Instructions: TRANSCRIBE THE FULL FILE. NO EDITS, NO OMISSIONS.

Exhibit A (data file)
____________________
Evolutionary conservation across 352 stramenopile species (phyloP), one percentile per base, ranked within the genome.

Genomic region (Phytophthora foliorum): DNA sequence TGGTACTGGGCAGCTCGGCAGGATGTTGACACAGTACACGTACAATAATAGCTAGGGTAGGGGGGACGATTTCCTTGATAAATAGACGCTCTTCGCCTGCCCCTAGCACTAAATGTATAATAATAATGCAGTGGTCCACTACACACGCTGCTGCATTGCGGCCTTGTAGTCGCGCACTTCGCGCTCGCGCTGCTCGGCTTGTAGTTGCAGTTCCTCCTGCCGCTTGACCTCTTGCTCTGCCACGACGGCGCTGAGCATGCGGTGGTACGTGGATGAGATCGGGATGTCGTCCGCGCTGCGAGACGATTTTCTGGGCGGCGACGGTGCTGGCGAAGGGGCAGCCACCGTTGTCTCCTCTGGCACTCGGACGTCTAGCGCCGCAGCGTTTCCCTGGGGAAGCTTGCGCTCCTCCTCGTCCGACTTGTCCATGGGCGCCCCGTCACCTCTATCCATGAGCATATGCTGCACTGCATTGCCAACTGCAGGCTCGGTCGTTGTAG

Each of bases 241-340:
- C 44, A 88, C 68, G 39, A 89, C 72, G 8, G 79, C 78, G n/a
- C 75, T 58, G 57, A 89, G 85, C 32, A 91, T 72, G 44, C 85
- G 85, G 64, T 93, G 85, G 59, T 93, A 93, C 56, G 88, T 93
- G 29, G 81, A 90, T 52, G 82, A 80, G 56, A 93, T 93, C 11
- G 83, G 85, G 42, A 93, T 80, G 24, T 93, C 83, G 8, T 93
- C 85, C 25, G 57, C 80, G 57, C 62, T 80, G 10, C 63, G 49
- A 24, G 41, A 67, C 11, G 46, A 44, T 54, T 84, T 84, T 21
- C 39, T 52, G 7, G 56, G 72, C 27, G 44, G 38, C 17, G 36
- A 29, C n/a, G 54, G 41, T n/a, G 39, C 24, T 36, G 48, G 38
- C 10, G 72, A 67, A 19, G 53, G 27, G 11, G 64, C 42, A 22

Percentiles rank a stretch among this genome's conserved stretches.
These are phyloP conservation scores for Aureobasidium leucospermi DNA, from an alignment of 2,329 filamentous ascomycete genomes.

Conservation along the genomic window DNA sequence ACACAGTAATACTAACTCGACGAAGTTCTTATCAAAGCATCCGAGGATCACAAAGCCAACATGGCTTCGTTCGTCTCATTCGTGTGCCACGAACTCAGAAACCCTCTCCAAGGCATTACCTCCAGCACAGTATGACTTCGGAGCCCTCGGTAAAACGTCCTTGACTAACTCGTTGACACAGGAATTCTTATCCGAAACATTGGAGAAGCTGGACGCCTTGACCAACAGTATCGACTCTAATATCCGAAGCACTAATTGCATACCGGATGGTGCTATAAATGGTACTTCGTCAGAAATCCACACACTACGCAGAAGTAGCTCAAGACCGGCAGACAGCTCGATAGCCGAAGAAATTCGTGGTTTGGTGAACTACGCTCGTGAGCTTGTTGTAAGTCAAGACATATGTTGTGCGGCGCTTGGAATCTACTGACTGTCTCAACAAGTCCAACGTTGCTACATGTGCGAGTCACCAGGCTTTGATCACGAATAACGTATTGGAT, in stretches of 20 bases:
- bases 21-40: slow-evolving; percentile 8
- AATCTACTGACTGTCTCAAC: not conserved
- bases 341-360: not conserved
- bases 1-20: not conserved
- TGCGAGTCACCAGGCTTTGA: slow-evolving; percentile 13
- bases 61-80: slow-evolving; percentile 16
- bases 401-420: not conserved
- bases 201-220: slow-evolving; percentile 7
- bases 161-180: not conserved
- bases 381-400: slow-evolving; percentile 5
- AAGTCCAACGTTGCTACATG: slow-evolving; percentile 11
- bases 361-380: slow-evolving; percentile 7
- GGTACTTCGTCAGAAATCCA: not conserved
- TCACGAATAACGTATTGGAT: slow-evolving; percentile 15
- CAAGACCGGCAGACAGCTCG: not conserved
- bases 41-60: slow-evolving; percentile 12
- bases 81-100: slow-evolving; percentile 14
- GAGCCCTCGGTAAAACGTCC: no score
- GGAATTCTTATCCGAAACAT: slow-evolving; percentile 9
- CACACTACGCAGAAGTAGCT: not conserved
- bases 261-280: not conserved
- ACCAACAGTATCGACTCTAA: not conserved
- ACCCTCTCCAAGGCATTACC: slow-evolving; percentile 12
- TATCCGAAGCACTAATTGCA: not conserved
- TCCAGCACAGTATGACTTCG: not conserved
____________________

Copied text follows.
Evolutionary conservation across 352 stramenopile species (phyloP), one percentile per base, ranked within the genome.

Genomic region (Phytophthora foliorum): DNA sequence TGGTACTGGGCAGCTCGGCAGGATGTTGACACAGTACACGTACAATAATAGCTAGGGTAGGGGGGACGATTTCCTTGATAAATAGACGCTCTTCGCCTGCCCCTAGCACTAAATGTATAATAATAATGCAGTGGTCCACTACACACGCTGCTGCATTGCGGCCTTGTAGTCGCGCACTTCGCGCTCGCGCTGCTCGGCTTGTAGTTGCAGTTCCTCCTGCCGCTTGACCTCTTGCTCTGCCACGACGGCGCTGAGCATGCGGTGGTACGTGGATGAGATCGGGATGTCGTCCGCGCTGCGAGACGATTTTCTGGGCGGCGACGGTGCTGGCGAAGGGGCAGCCACCGTTGTCTCCTCTGGCACTCGGACGTCTAGCGCCGCAGCGTTTCCCTGGGGAAGCTTGCGCTCCTCCTCGTCCGACTTGTCCATGGGCGCCCCGTCACCTCTATCCATGAGCATATGCTGCACTGCATTGCCAACTGCAGGCTCGGTCGTTGTAG

Each of bases 241-340:
- C 44, A 88, C 68, G 39, A 89, C 72, G 8, G 79, C 78, G n/a
- C 75, T 58, G 57, A 89, G 85, C 32, A 91, T 72, G 44, C 85
- G 85, G 64, T 93, G 85, G 59, T 93, A 93, C 56, G 88, T 93
- G 29, G 81, A 90, T 52, G 82, A 80, G 56, A 93, T 93, C 11
- G 83, G 85, G 42, A 93, T 80, G 24, T 93, C 83, G 8, T 93
- C 85, C 25, G 57, C 80, G 57, C 62, T 80, G 10, C 63, G 49
- A 24, G 41, A 67, C 11, G 46, A 44, T 54, T 84, T 84, T 21
- C 39, T 52, G 7, G 56, G 72, C 27, G 44, G 38, C 17, G 36
- A 29, C n/a, G 54, G 41, T n/a, G 39, C 24, T 36, G 48, G 38
- C 10, G 72, A 67, A 19, G 53, G 27, G 11, G 64, C 42, A 22

Percentiles rank a stretch among this genome's conserved stretches.
These are phyloP conservation scores for Aureobasidium leucospermi DNA, from an alignment of 2,329 filamentous ascomycete genomes.

Conservation along the genomic window DNA sequence ACACAGTAATACTAACTCGACGAAGTTCTTATCAAAGCATCCGAGGATCACAAAGCCAACATGGCTTCGTTCGTCTCATTCGTGTGCCACGAACTCAGAAACCCTCTCCAAGGCATTACCTCCAGCACAGTATGACTTCGGAGCCCTCGGTAAAACGTCCTTGACTAACTCGTTGACACAGGAATTCTTATCCGAAACATTGGAGAAGCTGGACGCCTTGACCAACAGTATCGACTCTAATATCCGAAGCACTAATTGCATACCGGATGGTGCTATAAATGGTACTTCGTCAGAAATCCACACACTACGCAGAAGTAGCTCAAGACCGGCAGACAGCTCGATAGCCGAAGAAATTCGTGGTTTGGTGAACTACGCTCGTGAGCTTGTTGTAAGTCAAGACATATGTTGTGCGGCGCTTGGAATCTACTGACTGTCTCAACAAGTCCAACGTTGCTACATGTGCGAGTCACCAGGCTTTGATCACGAATAACGTATTGGAT, in stretches of 20 bases:
- bases 21-40: slow-evolving; percentile 8
- AATCTACTGACTGTCTCAAC: not conserved
- bases 341-360: not conserved
- bases 1-20: not conserved
- TGCGAGTCACCAGGCTTTGA: slow-evolving; percentile 13
- bases 61-80: slow-evolving; percentile 16
- bases 401-420: not conserved
- bases 201-220: slow-evolving; percentile 7
- bases 161-180: not conserved
- bases 381-400: slow-evolving; percentile 5
- AAGTCCAACGTTGCTACATG: slow-evolving; percentile 11
- bases 361-380: slow-evolving; percentile 7
- GGTACTTCGTCAGAAATCCA: not conserved
- TCACGAATAACGTATTGGAT: slow-evolving; percentile 15
- CAAGACCGGCAGACAGCTCG: not conserved
- bases 41-60: slow-evolving; percentile 12
- bases 81-100: slow-evolving; percentile 14
- GAGCCCTCGGTAAAACGTCC: no score
- GGAATTCTTATCCGAAACAT: slow-evolving; percentile 9
- CACACTACGCAGAAGTAGCT: not conserved
- bases 261-280: not conserved
- ACCAACAGTATCGACTCTAA: not conserved
- ACCCTCTCCAAGGCATTACC: slow-evolving; percentile 12
- TATCCGAAGCACTAATTGCA: not conserved
- TCCAGCACAGTATGACTTCG: not conserved